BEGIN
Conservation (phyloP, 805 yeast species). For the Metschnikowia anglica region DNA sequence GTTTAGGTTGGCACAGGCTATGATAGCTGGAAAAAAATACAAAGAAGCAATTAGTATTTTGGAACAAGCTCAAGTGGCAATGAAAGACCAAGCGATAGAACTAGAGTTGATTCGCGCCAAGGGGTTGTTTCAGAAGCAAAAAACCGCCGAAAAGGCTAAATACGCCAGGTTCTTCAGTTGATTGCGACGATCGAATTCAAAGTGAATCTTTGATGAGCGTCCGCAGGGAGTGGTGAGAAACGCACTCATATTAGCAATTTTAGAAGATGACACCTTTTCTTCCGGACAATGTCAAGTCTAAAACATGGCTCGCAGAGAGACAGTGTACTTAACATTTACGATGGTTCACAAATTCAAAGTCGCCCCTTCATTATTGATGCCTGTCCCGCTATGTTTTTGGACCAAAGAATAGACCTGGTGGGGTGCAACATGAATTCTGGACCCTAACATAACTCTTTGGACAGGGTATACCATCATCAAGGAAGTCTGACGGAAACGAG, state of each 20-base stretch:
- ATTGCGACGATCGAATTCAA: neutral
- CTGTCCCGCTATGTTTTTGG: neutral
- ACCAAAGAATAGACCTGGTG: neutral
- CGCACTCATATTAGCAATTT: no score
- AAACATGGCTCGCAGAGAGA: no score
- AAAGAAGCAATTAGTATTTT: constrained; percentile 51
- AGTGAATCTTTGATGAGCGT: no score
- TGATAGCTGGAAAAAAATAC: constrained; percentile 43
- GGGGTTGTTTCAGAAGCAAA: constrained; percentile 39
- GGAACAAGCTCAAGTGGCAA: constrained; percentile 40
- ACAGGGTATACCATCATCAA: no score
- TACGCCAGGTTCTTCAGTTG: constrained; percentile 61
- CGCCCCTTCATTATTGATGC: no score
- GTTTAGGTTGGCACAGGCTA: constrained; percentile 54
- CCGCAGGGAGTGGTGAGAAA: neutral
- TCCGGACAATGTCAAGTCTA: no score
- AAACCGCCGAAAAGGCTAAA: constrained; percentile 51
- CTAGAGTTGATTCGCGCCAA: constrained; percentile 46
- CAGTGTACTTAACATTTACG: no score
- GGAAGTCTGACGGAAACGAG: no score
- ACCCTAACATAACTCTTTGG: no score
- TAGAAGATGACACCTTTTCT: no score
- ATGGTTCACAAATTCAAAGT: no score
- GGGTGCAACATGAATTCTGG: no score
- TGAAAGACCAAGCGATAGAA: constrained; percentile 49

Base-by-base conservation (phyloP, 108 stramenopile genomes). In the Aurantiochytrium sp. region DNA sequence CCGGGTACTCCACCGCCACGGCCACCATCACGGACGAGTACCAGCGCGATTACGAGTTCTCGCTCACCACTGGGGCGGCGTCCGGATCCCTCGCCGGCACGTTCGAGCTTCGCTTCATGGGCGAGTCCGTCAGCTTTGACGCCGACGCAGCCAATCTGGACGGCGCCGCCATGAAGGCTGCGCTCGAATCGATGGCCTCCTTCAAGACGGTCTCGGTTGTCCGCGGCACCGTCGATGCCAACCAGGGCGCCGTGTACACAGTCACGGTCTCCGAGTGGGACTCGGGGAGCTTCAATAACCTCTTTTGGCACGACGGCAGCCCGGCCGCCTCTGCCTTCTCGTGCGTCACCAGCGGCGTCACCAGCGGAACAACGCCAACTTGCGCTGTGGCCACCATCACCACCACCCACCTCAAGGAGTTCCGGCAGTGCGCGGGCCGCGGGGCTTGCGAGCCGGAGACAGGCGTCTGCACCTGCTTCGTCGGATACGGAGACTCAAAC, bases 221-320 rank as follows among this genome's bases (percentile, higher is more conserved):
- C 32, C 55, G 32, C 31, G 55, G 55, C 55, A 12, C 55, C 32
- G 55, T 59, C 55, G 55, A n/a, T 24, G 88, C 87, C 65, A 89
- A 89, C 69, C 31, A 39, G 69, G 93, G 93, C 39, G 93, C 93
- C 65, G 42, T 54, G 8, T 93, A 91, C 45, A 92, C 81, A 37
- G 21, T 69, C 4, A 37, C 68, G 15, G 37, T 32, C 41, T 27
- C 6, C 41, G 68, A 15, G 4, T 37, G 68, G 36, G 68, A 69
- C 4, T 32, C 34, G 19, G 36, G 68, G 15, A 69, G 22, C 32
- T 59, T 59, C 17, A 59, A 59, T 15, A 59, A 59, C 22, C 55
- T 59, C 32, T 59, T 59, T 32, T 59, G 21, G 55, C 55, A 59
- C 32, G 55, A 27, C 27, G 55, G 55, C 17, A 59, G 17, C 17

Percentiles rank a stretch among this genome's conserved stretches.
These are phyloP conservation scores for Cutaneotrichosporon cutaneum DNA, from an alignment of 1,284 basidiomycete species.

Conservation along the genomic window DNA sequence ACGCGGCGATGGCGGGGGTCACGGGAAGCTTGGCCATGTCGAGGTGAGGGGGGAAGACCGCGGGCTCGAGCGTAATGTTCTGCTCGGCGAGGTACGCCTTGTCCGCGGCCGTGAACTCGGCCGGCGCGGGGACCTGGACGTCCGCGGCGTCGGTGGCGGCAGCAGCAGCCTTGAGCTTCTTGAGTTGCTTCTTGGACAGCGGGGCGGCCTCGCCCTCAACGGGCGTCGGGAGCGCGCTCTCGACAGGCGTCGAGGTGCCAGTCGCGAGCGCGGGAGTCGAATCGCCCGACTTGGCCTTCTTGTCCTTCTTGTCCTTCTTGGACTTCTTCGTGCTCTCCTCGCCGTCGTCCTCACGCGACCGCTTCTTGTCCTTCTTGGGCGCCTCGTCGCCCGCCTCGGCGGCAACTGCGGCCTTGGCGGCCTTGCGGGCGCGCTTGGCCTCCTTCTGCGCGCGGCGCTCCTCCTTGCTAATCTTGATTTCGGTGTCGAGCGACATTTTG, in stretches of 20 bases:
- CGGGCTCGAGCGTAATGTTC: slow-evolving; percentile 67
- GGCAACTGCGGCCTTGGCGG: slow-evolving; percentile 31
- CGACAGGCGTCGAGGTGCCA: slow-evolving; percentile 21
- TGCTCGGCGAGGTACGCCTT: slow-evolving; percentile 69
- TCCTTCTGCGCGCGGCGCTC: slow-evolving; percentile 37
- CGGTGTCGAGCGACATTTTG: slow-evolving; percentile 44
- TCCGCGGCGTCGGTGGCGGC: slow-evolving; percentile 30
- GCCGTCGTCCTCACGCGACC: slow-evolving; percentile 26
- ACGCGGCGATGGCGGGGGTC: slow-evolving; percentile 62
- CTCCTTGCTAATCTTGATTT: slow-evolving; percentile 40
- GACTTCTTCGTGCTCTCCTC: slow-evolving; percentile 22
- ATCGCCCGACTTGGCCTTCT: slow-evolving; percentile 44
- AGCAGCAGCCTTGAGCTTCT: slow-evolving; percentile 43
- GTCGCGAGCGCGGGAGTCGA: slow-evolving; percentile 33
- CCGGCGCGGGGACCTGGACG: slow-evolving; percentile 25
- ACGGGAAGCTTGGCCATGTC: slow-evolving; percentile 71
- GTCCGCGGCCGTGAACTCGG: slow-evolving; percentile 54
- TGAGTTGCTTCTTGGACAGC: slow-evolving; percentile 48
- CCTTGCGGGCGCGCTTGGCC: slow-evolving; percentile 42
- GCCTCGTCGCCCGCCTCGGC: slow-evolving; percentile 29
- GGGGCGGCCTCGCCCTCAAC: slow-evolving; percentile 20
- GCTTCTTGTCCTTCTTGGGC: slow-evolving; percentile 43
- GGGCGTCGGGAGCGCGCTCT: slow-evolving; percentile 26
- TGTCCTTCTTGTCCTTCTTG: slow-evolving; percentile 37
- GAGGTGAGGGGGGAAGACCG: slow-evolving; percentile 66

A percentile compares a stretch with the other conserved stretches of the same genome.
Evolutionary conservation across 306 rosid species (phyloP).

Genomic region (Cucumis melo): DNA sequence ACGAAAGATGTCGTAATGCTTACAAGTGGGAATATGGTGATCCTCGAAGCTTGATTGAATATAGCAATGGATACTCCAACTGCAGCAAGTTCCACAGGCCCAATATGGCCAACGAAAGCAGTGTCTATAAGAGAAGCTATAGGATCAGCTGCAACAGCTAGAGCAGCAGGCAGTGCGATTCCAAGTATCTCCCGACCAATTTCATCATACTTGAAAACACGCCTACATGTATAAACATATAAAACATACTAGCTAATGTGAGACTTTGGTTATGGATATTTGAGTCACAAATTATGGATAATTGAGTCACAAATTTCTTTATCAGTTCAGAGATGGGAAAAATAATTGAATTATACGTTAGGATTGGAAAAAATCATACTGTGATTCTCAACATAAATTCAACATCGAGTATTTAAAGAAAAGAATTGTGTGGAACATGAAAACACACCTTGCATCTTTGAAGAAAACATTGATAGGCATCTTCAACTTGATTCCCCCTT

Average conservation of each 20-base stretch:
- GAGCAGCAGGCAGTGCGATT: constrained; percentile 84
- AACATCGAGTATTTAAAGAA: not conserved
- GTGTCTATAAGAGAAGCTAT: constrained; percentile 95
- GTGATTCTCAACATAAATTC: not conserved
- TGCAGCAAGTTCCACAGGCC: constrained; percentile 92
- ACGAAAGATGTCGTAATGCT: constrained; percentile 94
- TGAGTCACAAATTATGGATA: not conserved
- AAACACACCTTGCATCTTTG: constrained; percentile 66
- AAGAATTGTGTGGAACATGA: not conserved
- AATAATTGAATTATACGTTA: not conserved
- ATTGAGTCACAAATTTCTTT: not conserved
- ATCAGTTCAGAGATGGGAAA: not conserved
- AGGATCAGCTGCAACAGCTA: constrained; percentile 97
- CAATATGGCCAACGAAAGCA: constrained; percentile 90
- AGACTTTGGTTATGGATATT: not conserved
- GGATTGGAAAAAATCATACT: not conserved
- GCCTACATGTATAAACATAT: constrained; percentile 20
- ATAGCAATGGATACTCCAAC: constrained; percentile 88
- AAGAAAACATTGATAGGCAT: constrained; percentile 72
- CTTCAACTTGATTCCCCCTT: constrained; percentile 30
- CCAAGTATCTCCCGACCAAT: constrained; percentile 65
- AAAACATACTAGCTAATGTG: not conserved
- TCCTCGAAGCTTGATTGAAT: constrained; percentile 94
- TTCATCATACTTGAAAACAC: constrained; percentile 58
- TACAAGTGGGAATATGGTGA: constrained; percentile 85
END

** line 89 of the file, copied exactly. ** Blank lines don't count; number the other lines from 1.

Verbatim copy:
- CTTCAACTTGATTCCCCCTT: constrained; percentile 30